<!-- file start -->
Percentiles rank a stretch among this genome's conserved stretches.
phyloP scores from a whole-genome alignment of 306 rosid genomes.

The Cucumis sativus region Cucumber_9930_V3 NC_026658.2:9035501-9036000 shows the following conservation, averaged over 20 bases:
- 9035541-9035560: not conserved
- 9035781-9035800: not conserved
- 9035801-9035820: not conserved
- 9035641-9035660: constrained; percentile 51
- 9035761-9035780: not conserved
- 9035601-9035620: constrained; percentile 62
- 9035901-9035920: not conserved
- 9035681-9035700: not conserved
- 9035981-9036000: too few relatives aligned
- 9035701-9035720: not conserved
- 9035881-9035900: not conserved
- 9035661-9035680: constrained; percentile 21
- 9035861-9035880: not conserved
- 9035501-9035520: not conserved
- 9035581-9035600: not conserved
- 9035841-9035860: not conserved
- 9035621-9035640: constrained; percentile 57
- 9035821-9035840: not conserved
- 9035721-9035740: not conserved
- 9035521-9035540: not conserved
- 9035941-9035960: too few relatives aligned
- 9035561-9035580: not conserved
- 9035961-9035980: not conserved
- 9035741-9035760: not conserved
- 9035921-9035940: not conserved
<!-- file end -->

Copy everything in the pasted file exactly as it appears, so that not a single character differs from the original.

Percentiles rank a stretch among this genome's conserved stretches.
phyloP scores from a whole-genome alignment of 306 rosid genomes.

The Cucumis sativus region Cucumber_9930_V3 NC_026658.2:9035501-9036000 shows the following conservation, averaged over 20 bases:
- 9035541-9035560: not conserved
- 9035781-9035800: not conserved
- 9035801-9035820: not conserved
- 9035641-9035660: constrained; percentile 51
- 9035761-9035780: not conserved
- 9035601-9035620: constrained; percentile 62
- 9035901-9035920: not conserved
- 9035681-9035700: not conserved
- 9035981-9036000: too few relatives aligned
- 9035701-9035720: not conserved
- 9035881-9035900: not conserved
- 9035661-9035680: constrained; percentile 21
- 9035861-9035880: not conserved
- 9035501-9035520: not conserved
- 9035581-9035600: not conserved
- 9035841-9035860: not conserved
- 9035621-9035640: constrained; percentile 57
- 9035821-9035840: not conserved
- 9035721-9035740: not conserved
- 9035521-9035540: not conserved
- 9035941-9035960: too few relatives aligned
- 9035561-9035580: not conserved
- 9035961-9035980: not conserved
- 9035741-9035760: not conserved
- 9035921-9035940: not conserved